Answers for top questions put to Realtors
Today, I would like to answer some common real estate questions that come up frequently when I am meeting with clients, or even just chatting with friends and family. It’s easy to do a Google search, but sometimes knowing which advice to take can be a challenge because each person’s situation is unique.
1) Should I have my house pre-inspected before putting on the market?
There are two ways to look at this. If you pre-inspect, you can then address small items that the inspector will find and correct them before going to market. Occasionally a serious issue is found that you were not aware of, in which case you could get a second opinion and decide to correct the issue or not. Buyers love to see a pre-inspection report as it shows the seller is conscientious. At the very least if your home has stucco, is on a
septic system and/or well water, those systems should be pre-inspected as repairs can be costly. It is always beneficial for you as the Seller to be aware of any issues upfront so you can correct and price the home accordingly.
2) Does it really pay to stage my house?
Yes, Yes, Yes! When selling your home you want to depersonalize it so buyers can see themselves living in “their new home” as opposed to living in “your home.” There are numerous studies that have been done and support the fact that staged homes sell quicker and for higher prices than “unstaged” homes. If you find it impossible to afford a professional stager, at the very least have an impartial (and honest) friend come over and help you de-clutter, detach from your belongings and rearrange furniture to best please a potential buyer. Your realtor should also be able to give you great advice as to which items need to be removed.
3) When a buyer makes an offer 5-10 percent below my price should I even respond to them?
Always respond to every offer, no matter the price or terms. Some buyers just like to test the market. Your agent can advise you as to the best way to respond. I have seen many “lowball offers” become the final winning offer. You may feel insulted, and that’s where you get into trouble. Don’t allow your emotions to guide you in a business transaction. Merely state your terms to the buyer and see where it goes.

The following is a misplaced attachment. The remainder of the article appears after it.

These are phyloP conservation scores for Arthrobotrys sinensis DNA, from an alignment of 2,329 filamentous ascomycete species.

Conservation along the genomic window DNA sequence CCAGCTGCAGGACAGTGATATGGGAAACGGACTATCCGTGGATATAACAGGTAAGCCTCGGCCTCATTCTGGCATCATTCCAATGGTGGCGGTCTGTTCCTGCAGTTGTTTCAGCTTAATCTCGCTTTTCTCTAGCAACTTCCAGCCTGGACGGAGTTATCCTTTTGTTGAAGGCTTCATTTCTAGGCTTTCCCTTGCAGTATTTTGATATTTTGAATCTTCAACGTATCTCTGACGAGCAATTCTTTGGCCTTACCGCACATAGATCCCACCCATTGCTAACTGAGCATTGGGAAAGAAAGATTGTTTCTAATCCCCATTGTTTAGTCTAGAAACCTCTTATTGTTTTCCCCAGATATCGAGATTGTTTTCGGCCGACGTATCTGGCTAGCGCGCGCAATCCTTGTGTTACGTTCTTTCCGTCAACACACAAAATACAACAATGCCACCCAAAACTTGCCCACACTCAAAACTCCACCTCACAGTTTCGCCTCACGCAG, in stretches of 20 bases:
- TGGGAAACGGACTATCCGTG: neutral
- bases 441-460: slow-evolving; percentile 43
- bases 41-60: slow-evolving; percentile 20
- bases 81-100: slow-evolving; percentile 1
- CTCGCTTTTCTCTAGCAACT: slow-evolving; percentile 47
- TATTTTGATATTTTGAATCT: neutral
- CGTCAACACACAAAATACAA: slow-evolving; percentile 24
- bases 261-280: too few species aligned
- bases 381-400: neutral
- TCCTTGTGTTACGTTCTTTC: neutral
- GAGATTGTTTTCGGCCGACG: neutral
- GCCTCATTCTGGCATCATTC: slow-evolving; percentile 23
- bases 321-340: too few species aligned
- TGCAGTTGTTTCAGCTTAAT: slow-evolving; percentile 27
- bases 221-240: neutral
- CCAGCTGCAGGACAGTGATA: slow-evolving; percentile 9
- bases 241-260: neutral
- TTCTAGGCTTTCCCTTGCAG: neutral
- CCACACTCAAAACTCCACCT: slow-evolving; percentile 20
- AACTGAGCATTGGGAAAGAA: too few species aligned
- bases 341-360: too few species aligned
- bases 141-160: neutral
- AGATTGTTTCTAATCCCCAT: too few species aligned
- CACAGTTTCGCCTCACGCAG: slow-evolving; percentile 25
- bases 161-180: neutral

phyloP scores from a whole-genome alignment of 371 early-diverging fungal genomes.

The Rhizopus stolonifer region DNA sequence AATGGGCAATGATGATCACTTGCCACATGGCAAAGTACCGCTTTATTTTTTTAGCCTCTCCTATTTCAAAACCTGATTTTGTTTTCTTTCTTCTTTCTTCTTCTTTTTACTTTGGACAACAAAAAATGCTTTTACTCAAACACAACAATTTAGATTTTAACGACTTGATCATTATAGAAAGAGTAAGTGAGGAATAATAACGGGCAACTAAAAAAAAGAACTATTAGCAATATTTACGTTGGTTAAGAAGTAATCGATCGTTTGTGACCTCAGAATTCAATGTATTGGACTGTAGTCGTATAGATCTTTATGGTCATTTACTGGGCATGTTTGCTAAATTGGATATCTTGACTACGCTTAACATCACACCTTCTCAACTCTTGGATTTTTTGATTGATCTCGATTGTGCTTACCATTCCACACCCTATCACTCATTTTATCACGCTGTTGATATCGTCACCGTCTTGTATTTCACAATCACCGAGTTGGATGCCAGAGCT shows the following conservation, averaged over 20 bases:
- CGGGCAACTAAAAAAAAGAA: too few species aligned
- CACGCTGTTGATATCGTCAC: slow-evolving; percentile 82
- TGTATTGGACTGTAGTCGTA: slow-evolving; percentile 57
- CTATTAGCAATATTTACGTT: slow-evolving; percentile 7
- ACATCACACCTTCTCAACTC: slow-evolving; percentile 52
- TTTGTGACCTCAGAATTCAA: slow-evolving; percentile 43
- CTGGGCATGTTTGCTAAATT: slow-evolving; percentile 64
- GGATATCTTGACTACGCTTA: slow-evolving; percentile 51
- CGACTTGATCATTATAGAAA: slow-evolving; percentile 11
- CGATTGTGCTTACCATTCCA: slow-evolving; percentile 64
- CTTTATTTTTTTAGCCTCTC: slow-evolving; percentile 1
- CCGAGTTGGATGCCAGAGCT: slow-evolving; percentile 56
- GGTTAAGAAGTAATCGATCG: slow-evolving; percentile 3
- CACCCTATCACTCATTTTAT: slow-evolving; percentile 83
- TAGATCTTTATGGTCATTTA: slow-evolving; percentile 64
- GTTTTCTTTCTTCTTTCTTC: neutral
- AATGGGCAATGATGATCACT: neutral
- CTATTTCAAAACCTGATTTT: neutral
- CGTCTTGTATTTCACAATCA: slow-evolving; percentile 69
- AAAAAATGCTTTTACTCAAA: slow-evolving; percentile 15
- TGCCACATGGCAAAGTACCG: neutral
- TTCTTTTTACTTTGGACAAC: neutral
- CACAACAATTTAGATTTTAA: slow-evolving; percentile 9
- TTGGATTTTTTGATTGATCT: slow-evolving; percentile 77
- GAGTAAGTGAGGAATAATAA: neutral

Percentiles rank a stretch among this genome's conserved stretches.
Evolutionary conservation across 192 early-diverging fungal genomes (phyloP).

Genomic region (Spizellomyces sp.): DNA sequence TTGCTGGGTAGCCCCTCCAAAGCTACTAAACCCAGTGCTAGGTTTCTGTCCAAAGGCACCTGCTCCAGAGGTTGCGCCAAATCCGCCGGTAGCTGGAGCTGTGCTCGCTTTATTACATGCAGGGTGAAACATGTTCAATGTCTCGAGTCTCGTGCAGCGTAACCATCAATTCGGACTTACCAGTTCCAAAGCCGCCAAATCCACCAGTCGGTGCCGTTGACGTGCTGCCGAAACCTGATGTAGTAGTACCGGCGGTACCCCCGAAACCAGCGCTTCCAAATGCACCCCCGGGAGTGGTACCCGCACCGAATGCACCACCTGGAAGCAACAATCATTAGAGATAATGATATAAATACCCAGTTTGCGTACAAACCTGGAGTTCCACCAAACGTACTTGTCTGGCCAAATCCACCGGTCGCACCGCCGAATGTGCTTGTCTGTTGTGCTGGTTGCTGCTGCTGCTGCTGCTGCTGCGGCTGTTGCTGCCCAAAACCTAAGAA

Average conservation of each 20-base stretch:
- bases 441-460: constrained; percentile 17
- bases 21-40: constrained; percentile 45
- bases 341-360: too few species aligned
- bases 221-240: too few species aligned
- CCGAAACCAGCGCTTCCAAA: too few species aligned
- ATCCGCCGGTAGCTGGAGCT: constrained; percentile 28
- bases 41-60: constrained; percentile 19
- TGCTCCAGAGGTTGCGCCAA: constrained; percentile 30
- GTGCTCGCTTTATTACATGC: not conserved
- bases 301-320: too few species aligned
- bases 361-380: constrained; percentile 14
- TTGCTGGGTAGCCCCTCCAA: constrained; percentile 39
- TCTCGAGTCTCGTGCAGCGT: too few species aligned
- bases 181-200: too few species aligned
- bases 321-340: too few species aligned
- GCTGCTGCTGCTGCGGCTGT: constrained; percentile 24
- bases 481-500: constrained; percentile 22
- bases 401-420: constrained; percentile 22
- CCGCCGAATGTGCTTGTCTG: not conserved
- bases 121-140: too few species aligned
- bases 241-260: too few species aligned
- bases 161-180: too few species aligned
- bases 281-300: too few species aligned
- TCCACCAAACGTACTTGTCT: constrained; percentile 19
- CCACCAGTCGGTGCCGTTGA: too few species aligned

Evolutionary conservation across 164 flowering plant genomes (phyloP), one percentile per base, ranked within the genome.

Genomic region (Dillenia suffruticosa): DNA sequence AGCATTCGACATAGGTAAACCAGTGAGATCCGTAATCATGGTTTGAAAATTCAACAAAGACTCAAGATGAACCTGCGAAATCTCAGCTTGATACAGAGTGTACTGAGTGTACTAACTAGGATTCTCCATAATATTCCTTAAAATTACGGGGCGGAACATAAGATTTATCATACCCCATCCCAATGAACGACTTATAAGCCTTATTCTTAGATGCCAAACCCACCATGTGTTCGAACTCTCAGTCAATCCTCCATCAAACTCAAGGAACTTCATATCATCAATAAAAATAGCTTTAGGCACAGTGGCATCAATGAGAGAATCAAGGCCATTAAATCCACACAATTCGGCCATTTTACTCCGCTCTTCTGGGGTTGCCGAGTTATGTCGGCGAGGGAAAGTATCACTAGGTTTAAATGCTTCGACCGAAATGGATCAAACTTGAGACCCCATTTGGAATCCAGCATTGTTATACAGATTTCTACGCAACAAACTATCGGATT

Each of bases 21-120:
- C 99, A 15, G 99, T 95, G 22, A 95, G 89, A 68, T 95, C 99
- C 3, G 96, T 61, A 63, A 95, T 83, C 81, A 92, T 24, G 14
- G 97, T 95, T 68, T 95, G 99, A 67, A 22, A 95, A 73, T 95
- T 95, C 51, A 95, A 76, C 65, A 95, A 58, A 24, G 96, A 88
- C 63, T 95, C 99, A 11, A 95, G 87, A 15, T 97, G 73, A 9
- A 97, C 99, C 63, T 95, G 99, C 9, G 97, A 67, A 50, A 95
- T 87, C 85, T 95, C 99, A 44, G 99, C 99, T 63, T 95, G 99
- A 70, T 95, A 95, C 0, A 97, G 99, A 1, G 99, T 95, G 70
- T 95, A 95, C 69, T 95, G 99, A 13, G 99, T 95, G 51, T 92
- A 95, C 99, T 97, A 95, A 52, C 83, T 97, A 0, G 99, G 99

4. How important is it to scout out the neighborhood?
I am a strong believer in making certain the home you desire is in an area that works for your lifestyle and family life. While the specific stores and businesses around a potential home shouldn’t make or break your decision, the location in general should. For example, if you are looking for a home in an up and coming neighborhood, but there are no tell tale signs of new life springing up (like a Starbucks, Whole Foods, local speciality shops, etc) in the vicinity, you might not be looking in the right area. Take a walk around the neighborhood, get a feel for local shops, research schools, check the distance to and from work, etc. I’ve known clients who purchased fixer-upper homes in less than desirable neighborhoods because they knew their time in that area would be limited and they were able to look past the more challenging parts for the sake of their investment. But, for a home that is meant to be more long term, looking into the deciding factors of the location and accessibility can be very important.
Have a burning real estate question? Email me! And be featured in our next Daily Local Q&A.